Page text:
In Bosnia’s case, the main difficulties were rooted in the very nature of the Dayton Accords. When the war ended, the country needed not just post-war reconstruction but a process of social healing and deep political transformation if it were ever to recover its former tolerant and multiethnic character. Several factors stood in the way of this process, ranging from divergent interests and strategies within the international community, to a lack of civilian resources and planning, to the narrow and often criminal interests of Bosnia’s wartime leadership. In this context, Dayton posed an inherent dilemma: on the one hand, the political structures it had established were unworkable and too often served the interests of Bosnia’s most malign political forces; on the other, the agreement was the foundation of the peace, and uprooting it threatened a return to war.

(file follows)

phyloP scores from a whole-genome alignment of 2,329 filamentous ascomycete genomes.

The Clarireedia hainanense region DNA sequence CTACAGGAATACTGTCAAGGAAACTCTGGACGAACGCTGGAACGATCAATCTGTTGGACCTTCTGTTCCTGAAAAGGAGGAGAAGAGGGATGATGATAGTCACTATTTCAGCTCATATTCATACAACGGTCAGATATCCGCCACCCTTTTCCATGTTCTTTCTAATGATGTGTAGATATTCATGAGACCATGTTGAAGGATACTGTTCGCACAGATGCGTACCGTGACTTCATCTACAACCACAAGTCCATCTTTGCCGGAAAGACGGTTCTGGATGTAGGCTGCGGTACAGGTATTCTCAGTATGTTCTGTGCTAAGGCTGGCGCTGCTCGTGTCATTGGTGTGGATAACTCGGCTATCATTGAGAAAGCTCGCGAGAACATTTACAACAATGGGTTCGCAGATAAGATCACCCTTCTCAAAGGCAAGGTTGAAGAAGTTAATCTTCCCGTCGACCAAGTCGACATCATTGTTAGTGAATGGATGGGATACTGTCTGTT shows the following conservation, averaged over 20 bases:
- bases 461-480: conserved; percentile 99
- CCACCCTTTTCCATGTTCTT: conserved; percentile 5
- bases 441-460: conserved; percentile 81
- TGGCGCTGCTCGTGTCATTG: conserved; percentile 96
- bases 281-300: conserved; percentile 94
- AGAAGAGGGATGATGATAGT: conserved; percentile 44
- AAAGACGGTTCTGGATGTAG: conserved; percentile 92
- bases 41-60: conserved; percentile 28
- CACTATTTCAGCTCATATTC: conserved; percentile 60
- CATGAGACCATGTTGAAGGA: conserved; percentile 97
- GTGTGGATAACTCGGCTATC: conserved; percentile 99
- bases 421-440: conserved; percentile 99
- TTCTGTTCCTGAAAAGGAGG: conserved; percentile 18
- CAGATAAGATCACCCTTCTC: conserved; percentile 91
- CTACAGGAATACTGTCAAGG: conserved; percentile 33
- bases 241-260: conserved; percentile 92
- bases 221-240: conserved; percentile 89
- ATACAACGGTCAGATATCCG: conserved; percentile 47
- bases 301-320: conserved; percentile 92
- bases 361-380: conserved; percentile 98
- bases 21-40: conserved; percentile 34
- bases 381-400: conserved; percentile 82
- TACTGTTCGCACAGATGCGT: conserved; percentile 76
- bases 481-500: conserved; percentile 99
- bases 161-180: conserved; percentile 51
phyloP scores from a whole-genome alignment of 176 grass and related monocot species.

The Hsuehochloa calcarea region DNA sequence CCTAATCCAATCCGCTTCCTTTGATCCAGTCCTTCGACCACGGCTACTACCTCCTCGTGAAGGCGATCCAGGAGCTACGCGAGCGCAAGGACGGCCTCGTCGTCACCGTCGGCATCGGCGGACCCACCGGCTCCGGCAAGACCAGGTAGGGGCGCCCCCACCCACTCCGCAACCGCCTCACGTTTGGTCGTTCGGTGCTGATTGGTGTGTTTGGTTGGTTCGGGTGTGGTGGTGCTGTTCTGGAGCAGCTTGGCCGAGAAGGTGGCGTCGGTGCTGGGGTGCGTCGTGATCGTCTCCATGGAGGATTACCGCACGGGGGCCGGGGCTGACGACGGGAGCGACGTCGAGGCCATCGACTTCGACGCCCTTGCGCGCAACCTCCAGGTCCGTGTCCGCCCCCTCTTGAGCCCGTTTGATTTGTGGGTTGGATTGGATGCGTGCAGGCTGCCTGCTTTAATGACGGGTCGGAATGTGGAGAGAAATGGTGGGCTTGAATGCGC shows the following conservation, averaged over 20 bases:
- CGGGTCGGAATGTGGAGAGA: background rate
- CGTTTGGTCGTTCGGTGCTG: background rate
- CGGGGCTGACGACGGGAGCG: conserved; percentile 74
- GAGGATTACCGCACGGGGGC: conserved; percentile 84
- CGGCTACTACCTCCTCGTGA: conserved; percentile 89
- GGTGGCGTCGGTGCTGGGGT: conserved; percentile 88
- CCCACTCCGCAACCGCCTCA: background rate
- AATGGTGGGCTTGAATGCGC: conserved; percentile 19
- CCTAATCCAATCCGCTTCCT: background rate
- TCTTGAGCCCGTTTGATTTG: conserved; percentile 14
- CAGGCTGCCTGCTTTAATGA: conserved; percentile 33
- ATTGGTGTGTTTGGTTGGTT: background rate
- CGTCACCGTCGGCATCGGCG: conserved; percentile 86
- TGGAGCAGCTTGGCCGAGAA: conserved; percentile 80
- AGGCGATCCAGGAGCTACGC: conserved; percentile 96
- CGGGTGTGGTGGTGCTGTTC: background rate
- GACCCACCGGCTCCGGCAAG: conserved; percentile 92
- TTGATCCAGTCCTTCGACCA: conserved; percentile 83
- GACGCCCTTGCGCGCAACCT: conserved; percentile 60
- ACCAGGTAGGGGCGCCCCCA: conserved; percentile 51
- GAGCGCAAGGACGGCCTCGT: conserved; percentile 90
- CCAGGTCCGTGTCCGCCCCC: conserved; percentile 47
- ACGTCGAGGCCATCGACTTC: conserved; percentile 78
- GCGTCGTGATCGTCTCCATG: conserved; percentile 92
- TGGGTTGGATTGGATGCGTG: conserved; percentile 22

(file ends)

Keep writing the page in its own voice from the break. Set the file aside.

Using an “event-study” methodology, this paper analyzes the aftermath of civil war in a cross-section of countries. It focuses on those experiences where the end of conflict marks the beginning of a relatively lasting peace. The paper considers 41 countries involved in internal wars in the period 1960-2003. In order to provide a comprehensive evaluation of the aftermath of war, the paper considers a host of social areas represented by basic indicators of economic performance, health and education, political development, demographic trends, and conflict and security issues. For each of these indicators, the paper first compares the post- and pre-war situations and then examines their dynamic trends during the post-conflict period. The paper concludes that, even though war has devastating effects and its aftermath can be immensely difficult, when the end of war marks the beginning of lasting peace, recovery and improvement are indeed achieved.